On Friday, Ratha and I saw Charlie and the Chocolate Factory. These are just some opinions of mine. This is not intended as a review.
Well, let's start with the positive. The movie was pretty amusing (as, of course, a children's movie almost must be). The “bad” children, in particular Violet and Veruca, were over the top by just a small enough amount that you could imagine real kids just like them.
I found the middle half (the part inside the factory, basically) full of drug references, also amusing. Two of them were even overt (chocolate as an aphrodisiac and “had a flashback”). But, two people who ought to know better than I have told me they didn't think there were many drug references at all.
The movie was very visually appealing. The special effects were obviously updated, but beyond that the costumes and sets were well-done. I liked the music as well.
The scene at the end with Wonka and his father was kind of touching.
Now for the negative. I should warn you that I'm currently re-reading The Fountainhead, and this colors my perspective (although not, I think, in a way that makes it untrue to my own true beliefs). The movie was morally just about the antithesis of what I believe in or what I'd want my kids to absorb.
In the 1971 version of the story, Charlie is solicited for secrets from Wonka's factory by a man he believes to be a spy (though it later turns out he works for Wonka). In the middle of the movie, Charlie and Grandpa Joe take Fizzy Lifting Drinks without authorization and get the grate at the top of the room dirty. When all the other children have been eliminated and the tour is over, Wonka states that Charlie has lost because of the Fizzy Lifting Drink incident, but then reverses his decree when Charlie returns the Everlasting Gobstopper he could have given to the spy.
The meaning of this sequence was that Charlie had some independent moral value; he was called on to maintain integrity when it would hurt him to do so and followed through even though he believed he had already lost. It was cut from the new movie, which explicitly states that Charlie wins only because he was the least rotten.
In its place, Charlie initially refuses Wonka's offer when Wonka (because of his own bizarre history) states that Charlie will never be allowed to see his family again if he accepts. Charlie actually has fire in his eyes as he makes this decision, but it failed to convince me of his moral value because 1) family, absent some particular reason to value them, are among the least significant of traditional values in my opinion, and it was never made vivid to me why Charlie would value them so much, other than perhaps Grandpa Joe; and 2) even if he does value them so much, that simply makes it a benefit to him to stay with them—there is no difficult choice involved, no sacrifice (Charlie's failure to waver actually counts against him here, in my opinion).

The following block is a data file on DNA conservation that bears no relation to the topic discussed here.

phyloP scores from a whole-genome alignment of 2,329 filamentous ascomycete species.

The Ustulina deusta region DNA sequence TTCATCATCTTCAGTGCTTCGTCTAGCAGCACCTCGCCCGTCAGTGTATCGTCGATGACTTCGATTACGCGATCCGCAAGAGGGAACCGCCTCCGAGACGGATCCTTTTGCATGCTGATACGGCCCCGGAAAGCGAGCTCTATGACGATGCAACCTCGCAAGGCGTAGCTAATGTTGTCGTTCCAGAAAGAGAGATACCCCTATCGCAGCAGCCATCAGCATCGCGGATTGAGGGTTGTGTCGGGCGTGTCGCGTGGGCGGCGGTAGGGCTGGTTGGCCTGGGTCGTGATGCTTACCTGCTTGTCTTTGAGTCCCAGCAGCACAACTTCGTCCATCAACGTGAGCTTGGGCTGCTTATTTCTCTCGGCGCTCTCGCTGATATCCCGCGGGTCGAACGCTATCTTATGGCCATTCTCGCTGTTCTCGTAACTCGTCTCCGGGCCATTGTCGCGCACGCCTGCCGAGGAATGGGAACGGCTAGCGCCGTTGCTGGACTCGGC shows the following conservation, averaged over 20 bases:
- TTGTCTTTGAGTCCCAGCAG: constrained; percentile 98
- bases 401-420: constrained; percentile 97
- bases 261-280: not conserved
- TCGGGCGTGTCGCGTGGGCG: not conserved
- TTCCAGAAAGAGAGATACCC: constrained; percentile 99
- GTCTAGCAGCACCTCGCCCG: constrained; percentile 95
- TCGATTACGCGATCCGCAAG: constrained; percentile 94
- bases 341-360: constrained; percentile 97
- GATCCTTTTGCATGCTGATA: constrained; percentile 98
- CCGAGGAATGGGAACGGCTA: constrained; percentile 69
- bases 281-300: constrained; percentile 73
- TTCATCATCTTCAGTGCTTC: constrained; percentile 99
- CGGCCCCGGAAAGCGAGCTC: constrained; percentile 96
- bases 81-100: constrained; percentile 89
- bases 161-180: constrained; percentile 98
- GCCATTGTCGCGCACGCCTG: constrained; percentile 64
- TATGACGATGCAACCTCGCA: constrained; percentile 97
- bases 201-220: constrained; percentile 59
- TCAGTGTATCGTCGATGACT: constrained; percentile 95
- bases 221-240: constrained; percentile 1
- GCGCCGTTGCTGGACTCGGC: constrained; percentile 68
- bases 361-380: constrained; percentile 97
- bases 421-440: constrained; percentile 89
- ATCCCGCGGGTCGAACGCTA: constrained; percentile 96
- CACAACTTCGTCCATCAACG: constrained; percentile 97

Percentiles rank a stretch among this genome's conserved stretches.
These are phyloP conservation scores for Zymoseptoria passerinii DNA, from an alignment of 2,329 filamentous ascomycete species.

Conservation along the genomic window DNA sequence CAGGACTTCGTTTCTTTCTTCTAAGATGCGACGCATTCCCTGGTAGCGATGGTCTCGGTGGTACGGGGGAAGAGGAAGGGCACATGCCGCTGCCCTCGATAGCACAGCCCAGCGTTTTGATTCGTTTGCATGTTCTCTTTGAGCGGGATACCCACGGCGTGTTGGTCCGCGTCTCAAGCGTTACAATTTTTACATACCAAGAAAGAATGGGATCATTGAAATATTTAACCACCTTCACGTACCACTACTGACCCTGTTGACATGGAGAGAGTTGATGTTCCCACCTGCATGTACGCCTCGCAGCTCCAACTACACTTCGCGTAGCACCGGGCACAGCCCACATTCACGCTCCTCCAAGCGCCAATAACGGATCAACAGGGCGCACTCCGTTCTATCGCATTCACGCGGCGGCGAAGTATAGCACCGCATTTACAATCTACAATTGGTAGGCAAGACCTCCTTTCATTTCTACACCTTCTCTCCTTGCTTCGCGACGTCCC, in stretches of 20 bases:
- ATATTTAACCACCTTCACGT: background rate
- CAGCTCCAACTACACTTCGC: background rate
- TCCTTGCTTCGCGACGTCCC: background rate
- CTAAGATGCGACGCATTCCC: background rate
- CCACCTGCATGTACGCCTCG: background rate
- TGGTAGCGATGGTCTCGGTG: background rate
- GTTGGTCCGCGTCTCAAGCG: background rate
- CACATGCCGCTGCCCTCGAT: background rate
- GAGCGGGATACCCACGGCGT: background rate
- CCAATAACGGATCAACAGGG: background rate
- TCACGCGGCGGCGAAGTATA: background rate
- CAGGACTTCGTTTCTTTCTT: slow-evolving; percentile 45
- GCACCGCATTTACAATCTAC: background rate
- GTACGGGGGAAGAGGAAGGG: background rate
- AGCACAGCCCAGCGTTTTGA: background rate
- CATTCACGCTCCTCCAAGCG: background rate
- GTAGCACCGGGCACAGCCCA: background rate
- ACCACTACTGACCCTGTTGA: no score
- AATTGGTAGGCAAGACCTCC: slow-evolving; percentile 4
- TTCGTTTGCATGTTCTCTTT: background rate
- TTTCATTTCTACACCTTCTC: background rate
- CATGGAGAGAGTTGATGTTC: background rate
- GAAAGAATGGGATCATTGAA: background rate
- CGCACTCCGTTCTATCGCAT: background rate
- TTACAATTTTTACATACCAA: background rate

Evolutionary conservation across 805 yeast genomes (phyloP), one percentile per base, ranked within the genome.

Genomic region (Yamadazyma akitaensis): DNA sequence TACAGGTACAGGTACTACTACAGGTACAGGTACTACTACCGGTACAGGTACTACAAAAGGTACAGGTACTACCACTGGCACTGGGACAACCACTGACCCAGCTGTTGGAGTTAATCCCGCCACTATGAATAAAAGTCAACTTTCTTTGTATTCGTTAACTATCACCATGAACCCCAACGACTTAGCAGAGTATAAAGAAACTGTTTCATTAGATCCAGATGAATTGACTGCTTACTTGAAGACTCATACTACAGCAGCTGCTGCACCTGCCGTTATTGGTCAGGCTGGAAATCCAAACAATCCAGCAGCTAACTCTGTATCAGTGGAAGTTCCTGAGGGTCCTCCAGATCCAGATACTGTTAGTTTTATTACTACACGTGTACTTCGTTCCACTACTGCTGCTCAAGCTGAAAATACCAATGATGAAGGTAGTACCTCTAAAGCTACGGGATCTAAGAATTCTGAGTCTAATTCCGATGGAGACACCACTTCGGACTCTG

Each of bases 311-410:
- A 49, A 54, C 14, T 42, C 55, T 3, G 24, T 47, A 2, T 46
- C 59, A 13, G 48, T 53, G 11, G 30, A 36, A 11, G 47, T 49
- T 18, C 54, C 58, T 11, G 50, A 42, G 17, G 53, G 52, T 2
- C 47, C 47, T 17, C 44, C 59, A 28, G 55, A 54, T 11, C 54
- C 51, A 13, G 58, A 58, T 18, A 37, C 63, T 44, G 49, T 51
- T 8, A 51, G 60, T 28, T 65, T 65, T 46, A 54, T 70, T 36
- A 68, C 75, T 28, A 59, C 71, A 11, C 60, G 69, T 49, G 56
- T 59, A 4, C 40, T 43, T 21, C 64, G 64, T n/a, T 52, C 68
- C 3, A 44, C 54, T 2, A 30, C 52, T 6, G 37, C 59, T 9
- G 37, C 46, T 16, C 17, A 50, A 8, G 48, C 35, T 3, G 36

The treatment of Mike Teavee, on the other hand, actually made me angry. I empathized with him in the latest movie (unlike the earlier one where his only salient characteristic was watching a lot of TV), since as a child (perhaps even now) I found it pretty easy to understand mechanical / logical systems, whereas other people were frequently baffling. It seemed to me like Mike was arbitrarily made ruder than any kid in his position actually would have been for the sole purpose of giving a reason to dislike him. But what was especially infuriating was that Mike applied the best knowledge available to him to assert that Wonka was wrong about the TV that could transmit matter, and then was eliminated by being wrong (in spite of the best efforts he could possibly have exerted to be right), not by being rude. Be it on a small scale, the movie nevertheless came out explicitly against intellect while muddling the issue with irrelevant character traits.
One other item of poor taste: I thought that showing the children leaving the factory was a grotesque excuse to use a few more special effects, in a movie that already had plenty.
Ratha pointed out a couple more problems. First, Wonka's “spies” are unrealistic, because in real life, Wonka's formulas would have been protected as trade secrets. There would have been no need to shut the factory down. Even in a world without such trade secret protection, surely Wonka would have wised up after an incident or two and required all his employees to sign contracts to the effect that they would be personally bankrupted if they leaked his techniques. Personally, I think I'm willing to grant a bit of artistic license on this issue, but it certainly could be a bit of a flourish in a pro-IP argument (hmm, any overlap between Hollywood and strong IP supporters? Maybe a little? Granted, this was in the book as well...)
More importantly, Wonka is portrayed as being the sole source of value in the candy industry, for seemingly no reason other than that he was abused as a child. How could Wonka invent all these unbelievable products while he was bat-shit crazy? And could all the other candy manufacturers really have been so incompetent that they needed to steal Wonka's ideas to even compete? Even The Fountainhead has one good architect in it other than Roark! While I am a supporter of a greater recognition of individual achievements than is sometimes given in this society, it seems like the model proposed here is that hard work and collaboration are totally useless in the creative process, whereas secluding yourself in a factory with some peyote might be the way to go.
The thing that worries me the most about this is that no one other than Ratha with whom I've spoken about the movie has agreed with my complaints, and no one whose writing about the movie I've read has commented on them. It makes me wonder (a very tiny bit) if I might be crazy for seeing these things.